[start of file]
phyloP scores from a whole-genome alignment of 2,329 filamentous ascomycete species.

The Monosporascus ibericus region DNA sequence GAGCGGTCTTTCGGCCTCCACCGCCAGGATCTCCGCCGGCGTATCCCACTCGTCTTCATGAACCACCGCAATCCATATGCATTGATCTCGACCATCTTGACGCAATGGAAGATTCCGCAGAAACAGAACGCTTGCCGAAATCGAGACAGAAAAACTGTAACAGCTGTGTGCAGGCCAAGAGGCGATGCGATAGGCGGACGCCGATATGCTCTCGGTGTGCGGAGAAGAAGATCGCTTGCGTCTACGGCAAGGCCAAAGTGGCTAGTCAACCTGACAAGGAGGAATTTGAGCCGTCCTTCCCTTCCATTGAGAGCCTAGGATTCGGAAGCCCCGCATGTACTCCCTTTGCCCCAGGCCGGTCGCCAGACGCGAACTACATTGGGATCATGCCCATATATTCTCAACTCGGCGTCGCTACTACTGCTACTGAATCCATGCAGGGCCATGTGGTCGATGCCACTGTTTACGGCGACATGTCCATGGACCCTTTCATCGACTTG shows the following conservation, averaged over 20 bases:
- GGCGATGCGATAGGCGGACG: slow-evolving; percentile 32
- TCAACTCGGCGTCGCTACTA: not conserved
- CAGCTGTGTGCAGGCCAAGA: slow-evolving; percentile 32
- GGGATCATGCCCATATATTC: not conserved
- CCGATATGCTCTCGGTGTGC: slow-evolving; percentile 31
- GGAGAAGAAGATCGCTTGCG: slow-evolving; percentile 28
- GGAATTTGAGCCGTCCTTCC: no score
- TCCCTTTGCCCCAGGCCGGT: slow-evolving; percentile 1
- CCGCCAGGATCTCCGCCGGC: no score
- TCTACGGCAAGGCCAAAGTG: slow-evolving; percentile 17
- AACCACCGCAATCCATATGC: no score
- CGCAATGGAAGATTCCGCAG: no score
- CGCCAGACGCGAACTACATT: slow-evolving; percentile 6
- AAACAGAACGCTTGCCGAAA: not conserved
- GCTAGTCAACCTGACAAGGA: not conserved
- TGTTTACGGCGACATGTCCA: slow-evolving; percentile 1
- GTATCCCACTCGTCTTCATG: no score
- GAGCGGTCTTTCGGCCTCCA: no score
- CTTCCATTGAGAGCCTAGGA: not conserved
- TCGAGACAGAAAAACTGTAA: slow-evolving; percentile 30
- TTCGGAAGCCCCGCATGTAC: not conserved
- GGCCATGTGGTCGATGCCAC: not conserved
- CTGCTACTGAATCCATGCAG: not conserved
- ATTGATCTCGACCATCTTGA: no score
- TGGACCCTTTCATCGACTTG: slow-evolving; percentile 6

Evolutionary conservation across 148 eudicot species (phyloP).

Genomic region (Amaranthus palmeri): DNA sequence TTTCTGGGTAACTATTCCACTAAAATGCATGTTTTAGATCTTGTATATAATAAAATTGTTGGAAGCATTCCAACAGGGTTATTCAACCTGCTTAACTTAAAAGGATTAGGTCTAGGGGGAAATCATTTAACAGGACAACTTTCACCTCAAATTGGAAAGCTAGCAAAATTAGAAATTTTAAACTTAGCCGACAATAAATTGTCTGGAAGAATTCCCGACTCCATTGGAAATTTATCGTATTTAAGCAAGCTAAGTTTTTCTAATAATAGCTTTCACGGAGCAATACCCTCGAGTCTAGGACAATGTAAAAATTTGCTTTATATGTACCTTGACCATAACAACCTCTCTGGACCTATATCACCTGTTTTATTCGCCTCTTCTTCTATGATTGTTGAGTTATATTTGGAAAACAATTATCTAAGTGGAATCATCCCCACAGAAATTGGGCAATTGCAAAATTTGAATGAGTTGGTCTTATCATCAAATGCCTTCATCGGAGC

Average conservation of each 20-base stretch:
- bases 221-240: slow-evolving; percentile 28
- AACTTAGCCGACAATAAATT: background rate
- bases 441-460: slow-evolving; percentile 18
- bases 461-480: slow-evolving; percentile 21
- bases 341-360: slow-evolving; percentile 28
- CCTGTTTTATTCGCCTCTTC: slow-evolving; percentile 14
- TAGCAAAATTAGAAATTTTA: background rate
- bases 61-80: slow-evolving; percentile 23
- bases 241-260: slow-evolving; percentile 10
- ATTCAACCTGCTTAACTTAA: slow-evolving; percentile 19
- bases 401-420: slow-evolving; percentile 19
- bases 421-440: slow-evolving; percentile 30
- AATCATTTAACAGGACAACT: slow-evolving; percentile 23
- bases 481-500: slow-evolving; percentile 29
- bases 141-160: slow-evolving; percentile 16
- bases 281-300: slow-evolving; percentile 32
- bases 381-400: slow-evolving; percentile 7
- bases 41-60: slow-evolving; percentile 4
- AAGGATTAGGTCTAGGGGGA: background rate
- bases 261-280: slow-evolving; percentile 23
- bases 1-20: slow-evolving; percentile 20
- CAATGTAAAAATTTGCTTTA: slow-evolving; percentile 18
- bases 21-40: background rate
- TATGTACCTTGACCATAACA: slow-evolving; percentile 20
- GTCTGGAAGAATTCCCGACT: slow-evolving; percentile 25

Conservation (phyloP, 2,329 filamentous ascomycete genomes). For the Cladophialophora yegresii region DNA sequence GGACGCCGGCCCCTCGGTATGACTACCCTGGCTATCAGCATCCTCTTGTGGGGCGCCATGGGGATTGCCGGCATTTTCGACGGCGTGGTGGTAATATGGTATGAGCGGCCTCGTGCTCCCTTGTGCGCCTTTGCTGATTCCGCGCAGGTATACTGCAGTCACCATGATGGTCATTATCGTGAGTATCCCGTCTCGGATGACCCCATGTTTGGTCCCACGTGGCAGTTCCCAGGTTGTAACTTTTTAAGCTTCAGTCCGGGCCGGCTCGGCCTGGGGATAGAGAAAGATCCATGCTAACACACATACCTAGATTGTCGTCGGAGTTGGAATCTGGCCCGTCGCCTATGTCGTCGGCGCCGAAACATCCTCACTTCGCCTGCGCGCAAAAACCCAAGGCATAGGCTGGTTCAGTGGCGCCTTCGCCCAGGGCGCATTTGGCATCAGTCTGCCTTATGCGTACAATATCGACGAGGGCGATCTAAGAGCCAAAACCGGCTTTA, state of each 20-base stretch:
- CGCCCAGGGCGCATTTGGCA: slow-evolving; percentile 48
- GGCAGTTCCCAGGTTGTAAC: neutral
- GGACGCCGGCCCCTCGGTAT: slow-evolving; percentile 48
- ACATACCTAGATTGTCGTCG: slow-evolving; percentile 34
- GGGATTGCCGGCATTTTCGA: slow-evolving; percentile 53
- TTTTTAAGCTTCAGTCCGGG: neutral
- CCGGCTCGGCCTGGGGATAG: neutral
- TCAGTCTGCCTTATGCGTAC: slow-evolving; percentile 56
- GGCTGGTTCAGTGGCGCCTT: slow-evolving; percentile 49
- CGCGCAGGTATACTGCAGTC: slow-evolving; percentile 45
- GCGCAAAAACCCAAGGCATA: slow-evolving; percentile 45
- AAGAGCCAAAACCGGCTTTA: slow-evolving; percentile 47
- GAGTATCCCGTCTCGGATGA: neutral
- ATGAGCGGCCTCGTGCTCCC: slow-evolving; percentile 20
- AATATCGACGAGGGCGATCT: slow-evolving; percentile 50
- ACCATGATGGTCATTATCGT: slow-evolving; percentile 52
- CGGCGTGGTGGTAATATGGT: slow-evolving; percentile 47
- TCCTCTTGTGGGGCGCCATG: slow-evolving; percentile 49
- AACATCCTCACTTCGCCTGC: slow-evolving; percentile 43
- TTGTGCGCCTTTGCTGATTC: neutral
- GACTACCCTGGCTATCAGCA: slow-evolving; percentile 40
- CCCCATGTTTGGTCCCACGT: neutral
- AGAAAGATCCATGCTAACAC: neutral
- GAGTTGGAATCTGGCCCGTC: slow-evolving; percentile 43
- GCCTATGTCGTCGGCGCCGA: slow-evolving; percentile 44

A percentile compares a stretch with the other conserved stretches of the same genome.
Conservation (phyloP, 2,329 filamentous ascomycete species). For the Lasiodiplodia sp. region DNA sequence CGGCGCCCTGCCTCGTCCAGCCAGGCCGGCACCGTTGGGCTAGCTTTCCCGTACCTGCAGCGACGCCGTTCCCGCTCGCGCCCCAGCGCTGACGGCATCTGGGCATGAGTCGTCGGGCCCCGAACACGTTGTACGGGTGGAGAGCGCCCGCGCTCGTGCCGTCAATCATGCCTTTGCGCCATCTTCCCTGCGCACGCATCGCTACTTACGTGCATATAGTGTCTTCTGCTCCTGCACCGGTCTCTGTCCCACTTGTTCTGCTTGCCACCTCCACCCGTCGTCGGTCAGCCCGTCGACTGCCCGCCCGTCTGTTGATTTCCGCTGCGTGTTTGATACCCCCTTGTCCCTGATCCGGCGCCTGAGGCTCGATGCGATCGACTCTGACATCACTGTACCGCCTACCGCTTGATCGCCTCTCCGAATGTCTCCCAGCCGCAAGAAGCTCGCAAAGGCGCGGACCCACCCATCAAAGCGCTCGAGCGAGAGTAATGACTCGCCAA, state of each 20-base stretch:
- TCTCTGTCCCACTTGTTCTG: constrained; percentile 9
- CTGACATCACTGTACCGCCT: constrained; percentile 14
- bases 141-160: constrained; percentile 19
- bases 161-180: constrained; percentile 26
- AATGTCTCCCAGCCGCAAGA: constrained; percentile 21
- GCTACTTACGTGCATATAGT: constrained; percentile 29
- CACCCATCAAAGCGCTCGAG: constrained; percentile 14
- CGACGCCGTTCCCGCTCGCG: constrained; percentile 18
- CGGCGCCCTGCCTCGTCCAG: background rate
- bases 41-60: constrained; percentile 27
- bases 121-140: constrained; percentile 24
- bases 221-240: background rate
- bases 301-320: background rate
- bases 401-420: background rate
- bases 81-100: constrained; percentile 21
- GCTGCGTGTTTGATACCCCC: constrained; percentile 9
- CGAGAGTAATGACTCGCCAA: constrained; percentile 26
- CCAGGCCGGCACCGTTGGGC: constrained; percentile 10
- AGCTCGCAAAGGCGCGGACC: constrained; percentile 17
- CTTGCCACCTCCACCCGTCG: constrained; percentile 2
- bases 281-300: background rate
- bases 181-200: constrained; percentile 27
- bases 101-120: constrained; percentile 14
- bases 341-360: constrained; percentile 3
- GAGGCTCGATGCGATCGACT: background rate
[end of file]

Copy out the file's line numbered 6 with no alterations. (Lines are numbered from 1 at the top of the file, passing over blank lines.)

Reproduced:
- GGGATCATGCCCATATATTC: not conserved